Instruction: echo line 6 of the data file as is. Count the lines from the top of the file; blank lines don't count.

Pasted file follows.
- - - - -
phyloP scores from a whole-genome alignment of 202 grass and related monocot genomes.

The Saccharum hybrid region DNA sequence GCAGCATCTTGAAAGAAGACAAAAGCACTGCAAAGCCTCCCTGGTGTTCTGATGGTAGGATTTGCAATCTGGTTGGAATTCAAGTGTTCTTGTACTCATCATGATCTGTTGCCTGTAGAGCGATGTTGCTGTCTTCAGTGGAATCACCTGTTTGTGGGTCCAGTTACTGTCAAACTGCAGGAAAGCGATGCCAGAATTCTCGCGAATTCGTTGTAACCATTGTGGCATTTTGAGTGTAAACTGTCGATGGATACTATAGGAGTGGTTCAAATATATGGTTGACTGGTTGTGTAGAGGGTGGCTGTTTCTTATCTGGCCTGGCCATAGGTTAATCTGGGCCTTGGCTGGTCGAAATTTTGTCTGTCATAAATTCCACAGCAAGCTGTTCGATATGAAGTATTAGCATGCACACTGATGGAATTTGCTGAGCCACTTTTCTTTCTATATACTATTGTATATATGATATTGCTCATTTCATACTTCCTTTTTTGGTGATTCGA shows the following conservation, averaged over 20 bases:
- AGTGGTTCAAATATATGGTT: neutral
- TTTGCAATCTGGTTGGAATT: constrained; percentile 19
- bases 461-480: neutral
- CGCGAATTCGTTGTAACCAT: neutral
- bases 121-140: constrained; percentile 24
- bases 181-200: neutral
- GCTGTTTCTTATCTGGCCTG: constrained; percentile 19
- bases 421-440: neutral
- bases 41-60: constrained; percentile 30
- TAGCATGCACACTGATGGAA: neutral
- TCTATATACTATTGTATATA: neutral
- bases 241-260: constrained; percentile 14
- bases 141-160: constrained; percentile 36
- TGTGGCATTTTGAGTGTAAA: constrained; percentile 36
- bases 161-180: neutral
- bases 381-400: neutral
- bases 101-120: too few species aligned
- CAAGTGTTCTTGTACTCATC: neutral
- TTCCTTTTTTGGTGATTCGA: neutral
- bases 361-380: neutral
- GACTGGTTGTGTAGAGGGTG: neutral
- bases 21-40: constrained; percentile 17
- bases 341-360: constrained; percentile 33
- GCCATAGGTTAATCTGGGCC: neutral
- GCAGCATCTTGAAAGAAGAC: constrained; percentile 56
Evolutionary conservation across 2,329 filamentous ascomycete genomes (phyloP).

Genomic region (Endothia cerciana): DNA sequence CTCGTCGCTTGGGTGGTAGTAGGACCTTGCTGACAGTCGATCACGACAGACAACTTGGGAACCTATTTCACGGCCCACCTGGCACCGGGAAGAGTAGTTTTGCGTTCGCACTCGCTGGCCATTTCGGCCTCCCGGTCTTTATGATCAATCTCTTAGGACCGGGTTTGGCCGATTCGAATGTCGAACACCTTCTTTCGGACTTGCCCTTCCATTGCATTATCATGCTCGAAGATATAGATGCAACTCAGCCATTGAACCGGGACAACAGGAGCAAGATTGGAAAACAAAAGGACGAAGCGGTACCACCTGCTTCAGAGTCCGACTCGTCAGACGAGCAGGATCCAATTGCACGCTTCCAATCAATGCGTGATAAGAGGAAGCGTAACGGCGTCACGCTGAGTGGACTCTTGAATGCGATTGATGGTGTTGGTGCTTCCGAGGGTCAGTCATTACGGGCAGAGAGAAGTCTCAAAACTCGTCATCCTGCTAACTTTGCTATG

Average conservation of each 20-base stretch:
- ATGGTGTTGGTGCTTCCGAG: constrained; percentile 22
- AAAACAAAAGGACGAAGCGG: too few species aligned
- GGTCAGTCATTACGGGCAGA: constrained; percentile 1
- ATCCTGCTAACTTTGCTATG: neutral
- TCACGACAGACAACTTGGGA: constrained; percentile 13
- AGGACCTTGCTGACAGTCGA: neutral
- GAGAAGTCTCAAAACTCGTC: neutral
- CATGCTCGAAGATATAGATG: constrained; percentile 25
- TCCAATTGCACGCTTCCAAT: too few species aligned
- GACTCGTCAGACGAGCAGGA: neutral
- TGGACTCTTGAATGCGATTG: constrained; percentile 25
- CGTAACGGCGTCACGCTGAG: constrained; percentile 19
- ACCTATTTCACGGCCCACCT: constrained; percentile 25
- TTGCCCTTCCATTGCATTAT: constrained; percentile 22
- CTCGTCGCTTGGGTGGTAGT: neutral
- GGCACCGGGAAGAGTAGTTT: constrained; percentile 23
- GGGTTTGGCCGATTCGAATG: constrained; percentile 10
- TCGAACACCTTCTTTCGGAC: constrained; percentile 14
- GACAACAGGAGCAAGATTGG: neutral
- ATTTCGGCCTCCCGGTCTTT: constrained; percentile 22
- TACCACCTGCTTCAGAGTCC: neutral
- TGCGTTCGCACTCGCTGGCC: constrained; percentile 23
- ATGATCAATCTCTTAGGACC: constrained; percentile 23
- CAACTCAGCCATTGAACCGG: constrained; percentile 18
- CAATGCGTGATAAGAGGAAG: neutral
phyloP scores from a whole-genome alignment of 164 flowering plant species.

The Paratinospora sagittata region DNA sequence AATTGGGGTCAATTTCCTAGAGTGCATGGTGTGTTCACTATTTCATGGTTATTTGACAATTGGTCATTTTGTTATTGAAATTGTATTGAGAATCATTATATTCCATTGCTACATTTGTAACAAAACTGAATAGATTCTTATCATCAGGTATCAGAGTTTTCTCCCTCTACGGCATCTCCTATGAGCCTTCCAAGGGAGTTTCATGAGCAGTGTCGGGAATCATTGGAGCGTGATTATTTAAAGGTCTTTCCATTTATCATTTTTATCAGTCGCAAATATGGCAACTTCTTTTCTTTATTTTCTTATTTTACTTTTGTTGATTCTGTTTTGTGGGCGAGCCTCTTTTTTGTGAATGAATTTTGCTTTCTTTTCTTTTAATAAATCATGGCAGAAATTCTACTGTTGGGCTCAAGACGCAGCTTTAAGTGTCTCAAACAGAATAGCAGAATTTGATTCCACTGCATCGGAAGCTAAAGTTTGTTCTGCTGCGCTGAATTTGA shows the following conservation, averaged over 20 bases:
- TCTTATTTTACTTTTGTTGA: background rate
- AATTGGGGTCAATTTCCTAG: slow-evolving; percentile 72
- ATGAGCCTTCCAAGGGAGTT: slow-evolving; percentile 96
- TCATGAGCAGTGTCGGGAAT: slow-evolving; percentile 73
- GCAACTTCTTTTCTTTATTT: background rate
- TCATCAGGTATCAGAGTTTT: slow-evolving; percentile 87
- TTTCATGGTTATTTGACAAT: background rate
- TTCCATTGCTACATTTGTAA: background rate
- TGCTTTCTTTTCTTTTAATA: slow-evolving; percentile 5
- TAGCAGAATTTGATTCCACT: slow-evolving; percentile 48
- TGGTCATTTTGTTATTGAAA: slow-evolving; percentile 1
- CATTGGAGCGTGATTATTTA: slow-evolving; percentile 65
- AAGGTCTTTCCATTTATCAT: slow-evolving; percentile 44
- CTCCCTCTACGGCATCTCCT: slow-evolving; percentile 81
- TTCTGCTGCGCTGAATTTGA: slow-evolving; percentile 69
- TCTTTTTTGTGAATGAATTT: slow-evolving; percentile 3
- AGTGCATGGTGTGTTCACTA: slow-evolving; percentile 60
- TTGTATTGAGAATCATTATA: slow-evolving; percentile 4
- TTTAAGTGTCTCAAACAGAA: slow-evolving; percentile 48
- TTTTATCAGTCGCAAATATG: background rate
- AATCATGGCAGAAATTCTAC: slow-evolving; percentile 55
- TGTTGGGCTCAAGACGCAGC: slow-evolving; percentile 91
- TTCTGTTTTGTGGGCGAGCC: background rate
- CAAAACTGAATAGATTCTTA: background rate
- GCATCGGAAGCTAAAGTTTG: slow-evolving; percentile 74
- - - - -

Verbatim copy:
- CGCGAATTCGTTGTAACCAT: neutral